Activity Reports

The ASEAN-Japan Insights Webinar Series: The Future of Cross-Border Digital Payment Systems in ASEAN and Japan

ASEAN governments have recently launched the Framework for Negotiating the ASEAN Digital Economy Framework Agreement (ASEAN DEFA) in September 2023 during the 43rd ASEAN Summit, to accelerate the establishment of a regional digital economy by 2025. This has been a long-awaited development in the region, as several ASEAN countries have gone ahead in establishing bilateral financial linkages through cross-border payment systems, such as Singapore’s PayNow with Thailand’s PromptPay (2016), Malaysia with Thailand, Indonesia, and Singapore, Thailand’s PromptPay with Japan, Cambodia, Viet nam, Malaysia, Indonesia, and Singapore. More recently in August 2023, Cambodia and Lao PDR have also successfully launched the KHQR-LAOQR. These significant developments create an important benchmark for laying the foundation for multilateral payment systems within ASEAN as a region.  

However, what are the challenges and remaining gaps that the ASEAN countries need to prepare for? How can Japan join in the establishment of digital payment systems that can potentially promote trade in goods and services between Japan and ASEAN, and within the region?  

On December 14, the ASEAN-Japan Centre (AJC) launched the inaugural episode of the ASEAN-Japan Insights Webinar Series, “The Future of Cross-Border Digital Payment Systems in ASEAN and Japan”. The webinar presented views from the financial, banking, and fintech sectors in understanding the potentials and challenges of establishing cross-border payments, and what opportunities it holds for Japan and ASEAN countries.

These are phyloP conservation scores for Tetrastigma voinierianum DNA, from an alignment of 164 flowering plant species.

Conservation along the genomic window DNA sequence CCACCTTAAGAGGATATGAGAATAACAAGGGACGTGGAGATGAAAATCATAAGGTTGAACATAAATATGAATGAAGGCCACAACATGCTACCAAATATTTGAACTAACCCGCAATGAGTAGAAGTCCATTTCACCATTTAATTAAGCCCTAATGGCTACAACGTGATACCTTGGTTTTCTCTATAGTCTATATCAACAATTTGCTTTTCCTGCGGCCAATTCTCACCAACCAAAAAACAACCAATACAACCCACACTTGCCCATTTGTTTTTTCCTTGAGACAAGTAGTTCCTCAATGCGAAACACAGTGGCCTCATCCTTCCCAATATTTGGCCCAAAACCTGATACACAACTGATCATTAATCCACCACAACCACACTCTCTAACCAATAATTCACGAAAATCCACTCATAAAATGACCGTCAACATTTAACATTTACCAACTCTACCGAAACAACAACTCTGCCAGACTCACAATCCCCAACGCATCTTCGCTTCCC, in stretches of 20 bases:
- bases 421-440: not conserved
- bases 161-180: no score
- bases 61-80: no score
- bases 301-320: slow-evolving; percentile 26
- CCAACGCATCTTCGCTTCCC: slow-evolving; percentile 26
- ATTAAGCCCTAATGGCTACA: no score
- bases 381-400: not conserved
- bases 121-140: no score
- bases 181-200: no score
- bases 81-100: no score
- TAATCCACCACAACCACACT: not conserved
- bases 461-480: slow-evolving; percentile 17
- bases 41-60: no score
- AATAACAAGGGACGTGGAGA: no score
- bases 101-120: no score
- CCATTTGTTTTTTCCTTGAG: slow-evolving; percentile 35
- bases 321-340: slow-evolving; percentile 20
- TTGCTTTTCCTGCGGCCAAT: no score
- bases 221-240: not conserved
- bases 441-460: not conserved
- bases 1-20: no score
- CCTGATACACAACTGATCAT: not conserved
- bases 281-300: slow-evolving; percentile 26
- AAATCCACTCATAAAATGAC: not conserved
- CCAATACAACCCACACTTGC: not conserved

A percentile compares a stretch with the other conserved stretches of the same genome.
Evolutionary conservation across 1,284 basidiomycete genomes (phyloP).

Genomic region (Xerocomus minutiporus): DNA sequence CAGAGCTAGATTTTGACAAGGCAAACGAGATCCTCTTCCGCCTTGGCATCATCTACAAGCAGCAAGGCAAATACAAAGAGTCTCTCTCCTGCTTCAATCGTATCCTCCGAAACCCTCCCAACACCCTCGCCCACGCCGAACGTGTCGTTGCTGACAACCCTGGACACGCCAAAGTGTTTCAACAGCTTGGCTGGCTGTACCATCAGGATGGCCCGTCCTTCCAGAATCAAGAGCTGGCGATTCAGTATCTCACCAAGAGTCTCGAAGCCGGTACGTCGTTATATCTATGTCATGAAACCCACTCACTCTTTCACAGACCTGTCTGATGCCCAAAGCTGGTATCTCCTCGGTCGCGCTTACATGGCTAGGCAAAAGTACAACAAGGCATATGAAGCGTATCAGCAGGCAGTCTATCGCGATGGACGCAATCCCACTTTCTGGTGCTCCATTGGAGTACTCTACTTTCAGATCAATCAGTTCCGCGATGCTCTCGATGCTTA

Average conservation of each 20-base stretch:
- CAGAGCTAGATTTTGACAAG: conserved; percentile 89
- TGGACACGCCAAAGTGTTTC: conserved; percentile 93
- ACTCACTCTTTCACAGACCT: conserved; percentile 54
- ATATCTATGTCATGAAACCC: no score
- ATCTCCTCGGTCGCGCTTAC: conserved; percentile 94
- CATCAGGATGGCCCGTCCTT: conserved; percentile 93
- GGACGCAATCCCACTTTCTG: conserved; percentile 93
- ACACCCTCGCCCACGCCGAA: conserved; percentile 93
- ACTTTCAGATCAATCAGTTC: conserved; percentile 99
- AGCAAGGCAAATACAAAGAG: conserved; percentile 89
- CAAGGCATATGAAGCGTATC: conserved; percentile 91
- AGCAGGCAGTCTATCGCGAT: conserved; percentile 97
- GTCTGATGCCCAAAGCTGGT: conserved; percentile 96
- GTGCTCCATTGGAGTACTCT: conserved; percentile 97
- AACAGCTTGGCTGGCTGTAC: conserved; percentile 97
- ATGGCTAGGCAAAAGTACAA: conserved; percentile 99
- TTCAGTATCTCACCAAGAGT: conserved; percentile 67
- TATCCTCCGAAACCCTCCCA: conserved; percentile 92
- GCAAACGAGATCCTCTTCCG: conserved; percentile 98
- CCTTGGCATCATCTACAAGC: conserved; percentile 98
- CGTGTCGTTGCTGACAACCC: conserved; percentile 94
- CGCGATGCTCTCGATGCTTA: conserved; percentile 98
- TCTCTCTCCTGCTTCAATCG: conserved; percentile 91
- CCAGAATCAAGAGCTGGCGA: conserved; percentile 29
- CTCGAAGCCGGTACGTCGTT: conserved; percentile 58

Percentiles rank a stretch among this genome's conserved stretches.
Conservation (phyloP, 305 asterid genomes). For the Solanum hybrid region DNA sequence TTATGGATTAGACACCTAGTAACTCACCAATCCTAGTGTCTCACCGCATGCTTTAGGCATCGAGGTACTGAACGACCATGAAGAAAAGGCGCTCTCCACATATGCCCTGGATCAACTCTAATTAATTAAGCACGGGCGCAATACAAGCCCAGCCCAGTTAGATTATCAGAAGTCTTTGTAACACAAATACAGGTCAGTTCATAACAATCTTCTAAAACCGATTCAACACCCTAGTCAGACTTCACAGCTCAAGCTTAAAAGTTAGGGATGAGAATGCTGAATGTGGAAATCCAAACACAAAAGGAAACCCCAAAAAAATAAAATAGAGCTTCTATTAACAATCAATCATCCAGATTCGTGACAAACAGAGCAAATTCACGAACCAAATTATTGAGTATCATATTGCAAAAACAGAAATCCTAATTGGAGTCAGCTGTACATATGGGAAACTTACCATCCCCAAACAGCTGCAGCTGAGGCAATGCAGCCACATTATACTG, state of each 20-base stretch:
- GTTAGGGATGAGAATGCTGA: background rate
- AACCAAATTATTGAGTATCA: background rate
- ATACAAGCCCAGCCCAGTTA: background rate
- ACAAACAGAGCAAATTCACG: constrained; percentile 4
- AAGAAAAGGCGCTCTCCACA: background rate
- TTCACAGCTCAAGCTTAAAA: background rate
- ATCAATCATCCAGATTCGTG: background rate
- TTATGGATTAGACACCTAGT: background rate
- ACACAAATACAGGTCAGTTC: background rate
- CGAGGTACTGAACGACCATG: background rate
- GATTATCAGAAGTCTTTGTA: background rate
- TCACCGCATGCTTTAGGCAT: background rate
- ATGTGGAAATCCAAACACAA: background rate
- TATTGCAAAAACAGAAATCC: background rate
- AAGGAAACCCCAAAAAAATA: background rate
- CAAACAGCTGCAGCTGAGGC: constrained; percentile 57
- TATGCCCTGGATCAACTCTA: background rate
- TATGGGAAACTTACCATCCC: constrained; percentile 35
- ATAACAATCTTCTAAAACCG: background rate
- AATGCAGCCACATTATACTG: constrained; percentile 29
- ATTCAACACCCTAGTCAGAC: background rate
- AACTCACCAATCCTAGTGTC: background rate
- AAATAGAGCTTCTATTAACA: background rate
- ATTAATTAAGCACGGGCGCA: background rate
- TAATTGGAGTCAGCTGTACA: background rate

Key individuals directly involved in the development of digital payment systems in several ASEAN countries were invited to present updates on the digital payment systems in their respective countries, namely: 

  1. Mr. Ouk Sarat, Director of Payment System, National Bank of Cambodia presented “The Future of Cross-border Digital Payment Systems in Cambodia
  1. Ms. Fitria Irmi Triswati, Head of Payment System and Cash Management Group, Payment System Policy Department, Bank Indonesia presented “The Future of Indonesia’s Cross-border Digital Payment Systems
  1. Mr. Miyazawa Kazumasa, President, Soramitsu Japan presented “The Future of Cross-border Digital Payment Systems in ASEAN and Japan
  1. Ms. Anika Faisal, Deputy Head of Indonesia Fintech Association (AFTECH) Neobank Department joined as a panelist 

The panel discussion was moderated by Dr. Maria Monica Wihardja, Visiting Fellow, ISEAS-Yusof Ishak Institute who focused the conversation around three points that are central to the context of cross-border digital payment systems in ASEAN and Japan: 

  1. Trust in cross-border digital payments,